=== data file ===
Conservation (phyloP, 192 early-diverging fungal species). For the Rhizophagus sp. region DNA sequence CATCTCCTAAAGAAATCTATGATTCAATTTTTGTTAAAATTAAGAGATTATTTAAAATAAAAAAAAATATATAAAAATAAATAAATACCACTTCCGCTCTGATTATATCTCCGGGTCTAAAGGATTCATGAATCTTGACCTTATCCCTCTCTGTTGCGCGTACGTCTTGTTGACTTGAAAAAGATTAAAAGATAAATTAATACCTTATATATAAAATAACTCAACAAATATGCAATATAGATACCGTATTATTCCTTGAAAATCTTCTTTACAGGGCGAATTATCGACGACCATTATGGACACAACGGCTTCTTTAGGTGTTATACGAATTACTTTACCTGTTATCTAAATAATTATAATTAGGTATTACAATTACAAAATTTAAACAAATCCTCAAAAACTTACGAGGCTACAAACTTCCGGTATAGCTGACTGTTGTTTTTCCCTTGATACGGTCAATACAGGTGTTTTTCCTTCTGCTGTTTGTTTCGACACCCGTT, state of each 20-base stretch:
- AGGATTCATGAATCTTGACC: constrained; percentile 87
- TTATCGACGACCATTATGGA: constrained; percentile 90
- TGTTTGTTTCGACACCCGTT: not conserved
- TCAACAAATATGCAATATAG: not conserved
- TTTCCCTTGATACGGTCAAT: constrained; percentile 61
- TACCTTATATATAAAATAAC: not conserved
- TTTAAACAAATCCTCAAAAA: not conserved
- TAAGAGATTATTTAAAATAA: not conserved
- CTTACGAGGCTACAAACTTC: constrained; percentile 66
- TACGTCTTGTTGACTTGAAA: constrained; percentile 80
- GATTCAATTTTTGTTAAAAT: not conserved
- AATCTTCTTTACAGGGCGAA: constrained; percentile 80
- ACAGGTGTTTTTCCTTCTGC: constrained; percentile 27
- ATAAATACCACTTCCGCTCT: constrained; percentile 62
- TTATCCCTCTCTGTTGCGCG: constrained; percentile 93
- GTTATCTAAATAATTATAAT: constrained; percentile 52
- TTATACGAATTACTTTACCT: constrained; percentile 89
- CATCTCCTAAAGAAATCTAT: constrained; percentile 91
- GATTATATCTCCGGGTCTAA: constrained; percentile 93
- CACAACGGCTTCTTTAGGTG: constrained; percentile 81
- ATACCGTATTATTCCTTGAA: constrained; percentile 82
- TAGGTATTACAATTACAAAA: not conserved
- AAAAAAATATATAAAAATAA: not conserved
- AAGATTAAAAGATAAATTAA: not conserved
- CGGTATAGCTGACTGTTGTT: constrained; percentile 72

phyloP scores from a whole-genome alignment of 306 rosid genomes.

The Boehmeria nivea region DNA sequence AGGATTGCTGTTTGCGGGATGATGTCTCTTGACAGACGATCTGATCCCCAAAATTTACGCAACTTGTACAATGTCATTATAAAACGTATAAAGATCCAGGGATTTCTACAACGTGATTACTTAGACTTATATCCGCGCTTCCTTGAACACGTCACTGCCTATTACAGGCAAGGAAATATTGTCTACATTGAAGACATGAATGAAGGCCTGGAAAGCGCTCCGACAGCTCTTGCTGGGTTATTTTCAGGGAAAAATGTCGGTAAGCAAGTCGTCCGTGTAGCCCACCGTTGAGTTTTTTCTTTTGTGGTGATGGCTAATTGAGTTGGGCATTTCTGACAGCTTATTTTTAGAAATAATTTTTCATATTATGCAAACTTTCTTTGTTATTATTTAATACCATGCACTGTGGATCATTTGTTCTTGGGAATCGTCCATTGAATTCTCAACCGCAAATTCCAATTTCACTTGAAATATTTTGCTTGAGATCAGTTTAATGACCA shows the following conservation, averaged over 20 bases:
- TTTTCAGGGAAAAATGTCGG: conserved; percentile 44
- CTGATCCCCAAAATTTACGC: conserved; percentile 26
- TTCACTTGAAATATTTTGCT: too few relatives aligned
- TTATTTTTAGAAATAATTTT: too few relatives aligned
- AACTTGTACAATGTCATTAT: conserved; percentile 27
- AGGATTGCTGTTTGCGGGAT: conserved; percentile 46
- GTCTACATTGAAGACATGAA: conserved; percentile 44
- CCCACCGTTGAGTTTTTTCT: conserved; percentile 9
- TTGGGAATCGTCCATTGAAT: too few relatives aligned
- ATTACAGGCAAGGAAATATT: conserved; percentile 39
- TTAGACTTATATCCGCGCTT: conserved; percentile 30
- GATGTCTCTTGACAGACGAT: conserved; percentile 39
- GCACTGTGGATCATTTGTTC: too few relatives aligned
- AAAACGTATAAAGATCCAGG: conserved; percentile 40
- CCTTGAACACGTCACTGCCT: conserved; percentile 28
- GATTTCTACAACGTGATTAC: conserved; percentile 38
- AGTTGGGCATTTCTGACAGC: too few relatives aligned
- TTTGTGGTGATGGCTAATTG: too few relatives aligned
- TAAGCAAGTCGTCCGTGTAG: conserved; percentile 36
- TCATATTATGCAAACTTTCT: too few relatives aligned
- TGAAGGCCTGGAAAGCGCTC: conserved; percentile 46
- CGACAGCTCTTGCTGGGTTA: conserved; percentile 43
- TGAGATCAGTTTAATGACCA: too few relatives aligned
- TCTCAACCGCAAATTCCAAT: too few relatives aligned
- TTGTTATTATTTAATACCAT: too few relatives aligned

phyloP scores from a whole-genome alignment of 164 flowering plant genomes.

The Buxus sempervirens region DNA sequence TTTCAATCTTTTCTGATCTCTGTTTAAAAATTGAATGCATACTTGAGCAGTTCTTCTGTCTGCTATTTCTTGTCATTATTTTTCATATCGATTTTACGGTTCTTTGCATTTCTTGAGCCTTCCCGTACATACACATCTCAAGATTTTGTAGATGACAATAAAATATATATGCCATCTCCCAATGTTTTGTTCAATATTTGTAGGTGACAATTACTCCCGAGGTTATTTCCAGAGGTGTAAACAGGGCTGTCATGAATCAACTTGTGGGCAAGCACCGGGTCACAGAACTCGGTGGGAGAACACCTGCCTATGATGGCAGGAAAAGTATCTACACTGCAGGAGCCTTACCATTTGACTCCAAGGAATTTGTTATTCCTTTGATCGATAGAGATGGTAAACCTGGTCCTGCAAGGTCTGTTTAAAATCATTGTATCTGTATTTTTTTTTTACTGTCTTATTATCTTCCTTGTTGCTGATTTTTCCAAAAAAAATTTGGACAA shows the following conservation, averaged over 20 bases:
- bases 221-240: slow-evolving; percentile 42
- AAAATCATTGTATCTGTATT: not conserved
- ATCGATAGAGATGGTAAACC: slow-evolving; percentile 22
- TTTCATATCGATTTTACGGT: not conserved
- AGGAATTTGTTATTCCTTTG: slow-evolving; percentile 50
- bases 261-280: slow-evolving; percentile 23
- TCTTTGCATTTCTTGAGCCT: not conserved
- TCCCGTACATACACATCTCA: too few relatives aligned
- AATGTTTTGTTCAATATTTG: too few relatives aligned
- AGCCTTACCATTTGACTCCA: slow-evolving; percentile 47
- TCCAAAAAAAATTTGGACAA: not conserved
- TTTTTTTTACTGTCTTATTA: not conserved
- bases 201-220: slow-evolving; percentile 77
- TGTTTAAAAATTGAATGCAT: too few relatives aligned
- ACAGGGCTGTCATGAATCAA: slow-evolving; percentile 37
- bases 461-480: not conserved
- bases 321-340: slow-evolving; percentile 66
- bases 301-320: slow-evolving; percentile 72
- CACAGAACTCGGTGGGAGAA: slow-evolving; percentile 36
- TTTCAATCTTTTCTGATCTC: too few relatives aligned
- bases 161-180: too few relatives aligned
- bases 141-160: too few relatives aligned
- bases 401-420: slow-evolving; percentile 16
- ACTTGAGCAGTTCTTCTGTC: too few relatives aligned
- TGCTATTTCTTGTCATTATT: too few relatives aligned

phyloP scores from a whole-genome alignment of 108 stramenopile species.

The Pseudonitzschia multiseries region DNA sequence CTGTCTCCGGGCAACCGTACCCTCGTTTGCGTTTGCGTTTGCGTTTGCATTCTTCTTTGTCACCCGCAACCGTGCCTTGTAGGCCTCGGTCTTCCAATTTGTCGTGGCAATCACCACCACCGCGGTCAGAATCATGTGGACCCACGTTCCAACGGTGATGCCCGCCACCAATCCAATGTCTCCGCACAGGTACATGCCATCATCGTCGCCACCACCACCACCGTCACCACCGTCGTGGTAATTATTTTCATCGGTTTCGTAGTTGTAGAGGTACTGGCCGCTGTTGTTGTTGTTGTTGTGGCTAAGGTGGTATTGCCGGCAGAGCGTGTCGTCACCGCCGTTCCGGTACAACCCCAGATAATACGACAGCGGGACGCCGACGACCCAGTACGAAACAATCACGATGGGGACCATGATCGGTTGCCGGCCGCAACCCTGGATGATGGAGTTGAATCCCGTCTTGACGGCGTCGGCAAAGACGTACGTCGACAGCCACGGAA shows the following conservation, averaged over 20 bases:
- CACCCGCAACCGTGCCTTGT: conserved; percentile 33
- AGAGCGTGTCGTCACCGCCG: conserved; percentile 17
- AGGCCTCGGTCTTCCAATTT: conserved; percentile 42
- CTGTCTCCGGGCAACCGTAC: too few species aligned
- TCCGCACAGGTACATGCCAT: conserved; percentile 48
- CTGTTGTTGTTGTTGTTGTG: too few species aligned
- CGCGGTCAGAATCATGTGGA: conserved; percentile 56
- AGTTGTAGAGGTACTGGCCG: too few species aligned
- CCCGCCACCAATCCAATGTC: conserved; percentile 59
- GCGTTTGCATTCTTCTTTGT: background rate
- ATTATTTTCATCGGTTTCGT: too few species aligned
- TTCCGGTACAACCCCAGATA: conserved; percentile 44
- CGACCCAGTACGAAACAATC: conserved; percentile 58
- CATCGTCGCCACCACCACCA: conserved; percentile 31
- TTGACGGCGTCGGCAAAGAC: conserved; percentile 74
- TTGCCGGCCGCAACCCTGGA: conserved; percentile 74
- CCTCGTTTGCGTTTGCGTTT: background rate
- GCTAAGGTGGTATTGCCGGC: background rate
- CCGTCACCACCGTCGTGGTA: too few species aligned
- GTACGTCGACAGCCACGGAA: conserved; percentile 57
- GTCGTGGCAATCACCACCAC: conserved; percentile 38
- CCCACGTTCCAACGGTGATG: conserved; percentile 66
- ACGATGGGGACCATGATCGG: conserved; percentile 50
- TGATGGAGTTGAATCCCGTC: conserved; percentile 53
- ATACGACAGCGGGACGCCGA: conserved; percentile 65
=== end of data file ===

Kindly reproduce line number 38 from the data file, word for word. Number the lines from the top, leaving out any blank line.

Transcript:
- ATTACAGGCAAGGAAATATT: conserved; percentile 39